Investors who want one of the best commodity ETFs that provide a cost-effective and convenient way to invest in agricultural commodity futures should take a closer look at the Invesco DB Agriculture Fund (DBA, $21.85). This is an important distinction that sets DBA apart from for-profit food and consumer staples stocks, as investors are getting direct exposure to the raw materials themselves rather than the corporations that rise and fall based on how they manage their input costs.
The fund is diversified across products that include soybeans, cattle, sugar, corn and wheat, with no single agricultural commodity representing more than 18% or so of the portfolio at present.
DBA is up about 8% for the year-to-date as inflationary pressures remain. And while food inflation continued to moderate in the July CPI report, it was still up a burdensome 4.9% on a year-over-year basis. Plus, pockets of high inflation remain, including in commodities such as sugar, cocoa and potatoes, says CFRA Research analyst Arun Sundaram. This makes DBA worth a close look as it has proven to be an effective hedge against rising prices.
While more expensive than your typical Nasdaq or S&P 500 fund, the wide exposure across 10 different agricultural products comes at a reasonable cost for those who don't have the time or inclination to manage a diversified portfolio of ag futures contracts on their own.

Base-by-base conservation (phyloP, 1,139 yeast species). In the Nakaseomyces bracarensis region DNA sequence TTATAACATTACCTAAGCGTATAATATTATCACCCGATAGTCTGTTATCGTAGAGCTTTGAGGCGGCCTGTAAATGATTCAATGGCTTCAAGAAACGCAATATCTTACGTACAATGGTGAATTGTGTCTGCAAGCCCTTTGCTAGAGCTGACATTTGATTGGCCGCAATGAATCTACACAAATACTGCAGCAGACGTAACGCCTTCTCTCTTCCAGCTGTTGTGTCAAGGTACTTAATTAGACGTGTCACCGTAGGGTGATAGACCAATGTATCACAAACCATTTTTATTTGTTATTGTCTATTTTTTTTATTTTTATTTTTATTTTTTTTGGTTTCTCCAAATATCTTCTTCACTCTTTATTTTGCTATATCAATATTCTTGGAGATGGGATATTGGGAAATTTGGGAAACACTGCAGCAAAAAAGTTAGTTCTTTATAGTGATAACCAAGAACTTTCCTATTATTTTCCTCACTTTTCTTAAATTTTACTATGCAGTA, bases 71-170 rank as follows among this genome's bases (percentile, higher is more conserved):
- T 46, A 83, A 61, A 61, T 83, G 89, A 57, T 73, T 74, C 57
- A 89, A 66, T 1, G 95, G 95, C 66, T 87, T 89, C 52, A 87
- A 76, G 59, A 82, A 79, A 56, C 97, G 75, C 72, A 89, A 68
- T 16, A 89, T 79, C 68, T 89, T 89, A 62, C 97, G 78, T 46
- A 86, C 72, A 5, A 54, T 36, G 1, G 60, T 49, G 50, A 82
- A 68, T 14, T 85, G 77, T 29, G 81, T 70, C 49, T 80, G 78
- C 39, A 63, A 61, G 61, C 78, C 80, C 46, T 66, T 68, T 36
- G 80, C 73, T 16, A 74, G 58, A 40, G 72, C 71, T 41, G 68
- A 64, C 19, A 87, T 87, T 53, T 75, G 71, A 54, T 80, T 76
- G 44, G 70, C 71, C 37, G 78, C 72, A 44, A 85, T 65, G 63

* Includes 0.06% estimated futures brokerage fee
iShares GSCI Commodity Dynamic Roll Strategy ETF
- Assets under management: $822.6 million
- Expenses: 0.48%
Last but not least is the iShares GSCI Commodity Dynamic Roll Strategy ETF (COMT, $29.04). This is another one of the diversified and tactical commodity ETFs, deploying a "dynamic roll" strategy. In other words, rather than rotating out of each futures contract based on a fixed calendar, COMT instead assesses the market conditions and seeks the best pricing opportunity.
Remember, the commodity funds featured here don't have a warehouse that store gold bars or oil barrels. Rather, they invest in commodity futures – and as the name "futures" implies, these are contracts that eventually come due at a fixed point in the future. So if you want to maintain your position you have to exit before the expiration date, and "roll" that investment into a longer-dated contract.
This is where COMT adds value, with a strategy that maximizes profits during this process rather than simply being a victim of expiration. It's a subtle but important difference. And as the icing on the cake, it does so without an overly costly strategy, offering one of the lower fee structures among commodity funds.
Jeff Reeves writes about equity markets and exchange-traded funds for Kiplinger. A veteran journalist with extensive capital markets experience, Jeff has written about Wall Street and investing since 2008. His work has appeared in numerous respected finance outlets, including CNBC, the Fox Business Network, the Wall Street Journal digital network, USA Today and CNN Money.